Concrete has been known to be a harsh, cold, heavy and menacing material, it had its production peek during the brutalism period as brutalist buildings have enormous slabs of compact concrete, it was used in factories, communist buildings and during wars it was sometimes used as bomb proofing in underground structures. However, concrete has been around for longer than it may seem. The composition of concrete is extremely simple, it consists of sand cement and stone powder called aggregate. When water is added to this mixture it creates a chemical reaction that gives off heat. It is due to this simple composition and mixture of raw materials that it has been used since roman times. Nowadays it is reinforced with steel grids which make it incredibly robust, that is why its perception is starting to change as 20 years ago it was a cold industrial material, but it is lowly been incorporated into art, design and architecture. More architects are beginning to use it for its contrast and rigidity, as reinforced concrete allows designers to create very light and natural forms with it as oppose to its perception of block/slab industrial material. Concrete has two main methods use to create structures with it, it can be pre-casted at the factory where it is mass produced or it can be casted on site where the pre-mixed concrete is directly poured from the transportation truck into the pre-dug foundation holes. When it is casted on site it tends to be more rigid as the wholes fill up all the gaps left by the uneven ground it is being poured into, that is why this process is normally used in house foundations. As sustainable and environmentally friendly it may seem it is not completely as the extraction of materials and its application to the earth that makes it less green. The extraction of all the materials to create powdered concrete is what makes it least environmentally friendly as the materials come from a quarry like any other stone and this involves digging in the ground which in term is destroying land where different species of animals might live in. Its application to the ground is not very green either as its chemical reactions are poured into the earth. It is also a very difficult material to get rid of, that is why there are millions of abandoned warehouses and structures made from concrete which were simply not economically viable to tear down. As a response to this problem there have been environmentally friendly concrete alternatives like Hempcrete and Limecrete. Hempcrete is a combination of straw, and different biodegradable off-cuts mixed with cement and concrete mix to create sturdy but green solution to this great grey problem. To change concretes perception by society there have been many alternatives from printed pattern on concrete, to translucent concrete. These were created to give concrete more artistic applications than the already used ones.

Lecture 4

Timber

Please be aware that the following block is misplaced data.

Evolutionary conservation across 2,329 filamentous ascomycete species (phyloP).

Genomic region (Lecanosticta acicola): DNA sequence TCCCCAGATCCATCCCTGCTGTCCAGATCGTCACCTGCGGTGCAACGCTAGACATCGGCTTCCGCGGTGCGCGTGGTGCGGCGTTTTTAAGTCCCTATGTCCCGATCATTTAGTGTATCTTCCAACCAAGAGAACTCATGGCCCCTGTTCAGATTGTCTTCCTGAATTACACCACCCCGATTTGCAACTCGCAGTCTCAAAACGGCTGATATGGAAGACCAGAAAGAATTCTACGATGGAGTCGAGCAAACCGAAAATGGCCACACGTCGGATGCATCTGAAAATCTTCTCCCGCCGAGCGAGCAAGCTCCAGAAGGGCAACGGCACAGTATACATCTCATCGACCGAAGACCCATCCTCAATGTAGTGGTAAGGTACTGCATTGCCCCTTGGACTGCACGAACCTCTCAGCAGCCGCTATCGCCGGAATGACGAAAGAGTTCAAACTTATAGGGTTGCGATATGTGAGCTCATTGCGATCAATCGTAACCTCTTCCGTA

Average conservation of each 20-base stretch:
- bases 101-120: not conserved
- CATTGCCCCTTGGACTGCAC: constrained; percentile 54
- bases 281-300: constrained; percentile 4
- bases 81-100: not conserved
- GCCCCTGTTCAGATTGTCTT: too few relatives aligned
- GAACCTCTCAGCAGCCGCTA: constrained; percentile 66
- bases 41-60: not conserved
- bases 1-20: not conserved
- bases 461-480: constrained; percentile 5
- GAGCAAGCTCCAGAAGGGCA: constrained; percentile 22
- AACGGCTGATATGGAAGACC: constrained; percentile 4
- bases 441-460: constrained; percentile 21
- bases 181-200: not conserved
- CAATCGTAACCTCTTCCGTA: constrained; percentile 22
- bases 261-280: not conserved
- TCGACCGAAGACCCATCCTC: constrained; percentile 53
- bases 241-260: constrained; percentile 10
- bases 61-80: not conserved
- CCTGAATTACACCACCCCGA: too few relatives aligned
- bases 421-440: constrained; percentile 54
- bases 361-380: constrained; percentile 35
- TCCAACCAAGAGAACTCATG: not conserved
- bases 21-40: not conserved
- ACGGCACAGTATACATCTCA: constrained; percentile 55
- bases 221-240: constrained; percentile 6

Timber is the most commonly used building materials used, it is extremely versatile as it can be used for interior or exterior building and its variety of finishes available. Timber has a sustainable production in many countries which means trees are replanted after being cut, however there are many countries where illegal cutting is very common, and governments normally do very little about it as it is an incredibly profitable industry. This illegal cutting can lead to the destruction of habitats and eventually lead to the extinction of hundreds of species. Timber is such a desired material due to its aesthetically pleasing appearance and to its infinite possibilities of finishes as it can be transformed using little amounts of varnishes and coats. However, its look varies on type of tree and age, a very common finish to is an aged feel that can be achiever by scratching its surface then staining it or other ways. Timber has been a readily available source since humans came about, this means that there is vast amount of history behind it, from rituals (timber statues and ancient monuments were discovered recently in Stonehenge) to boats (timber has been used as the main material for ship building since ancient times until this day where it is still used to make small fishing and leisure boats and ships, some of the  most notorious civilizations that have used wood in ships were the romans then the Vikings and other Celtic civilizations and this material was eventually used all the way in Mesopotamia at some point and eventually the whole world. This rich background has allowed to know its possibilities without having to investigate it through science in modern times. Timber has been constantly used for building structures since its discovery by the cave man. One of the most recognizable building uses for timber in Britain is the Victorian wooden façade exterior frame used in town houses in the early 17th century, at the beginning they were simply a double use as structure and decoration but eventually they were uses mainly for decoration as richer families decorated their houses with as much outside timber detail as possible to differentiate them from poorer families. Through the ages it was normally straight timber used for structural purpose but due to the natural shapes created through steam bending wood to create boats there is also use for it in other areas of the structure,( for example wood was used in the curved ceiling of The SENEDD in Whales, the shapes used in this roof are extremely complex, however due to timbers versatility it is easily achievable. Within timber there are two main types of woods, there is soft wood and hard wood, softwood is mainly used for small part assembly which don’t require extreme strength and in low quality furniture’s. Hard woods are used in high quality furniture, structures, interiors and exteriors toys, decorations and all-round luxury and high-performance items, from bannisters to floor boards and statues. The differences between hard woods and soft woods are many but they can be summed up quickly. Soft woods as the name implies are softer than hard woods which means they break quicker, splinter more, don’t last as long without a finish, weigh less (normally), require less often care, are cheaper, more readily available, come in bigger pieces, are manufactured often sustainably and are easier to manufacture. Hard woods are more expensive, last longer, are aesthetically more pleasing and have more types of finishes and are more expensive.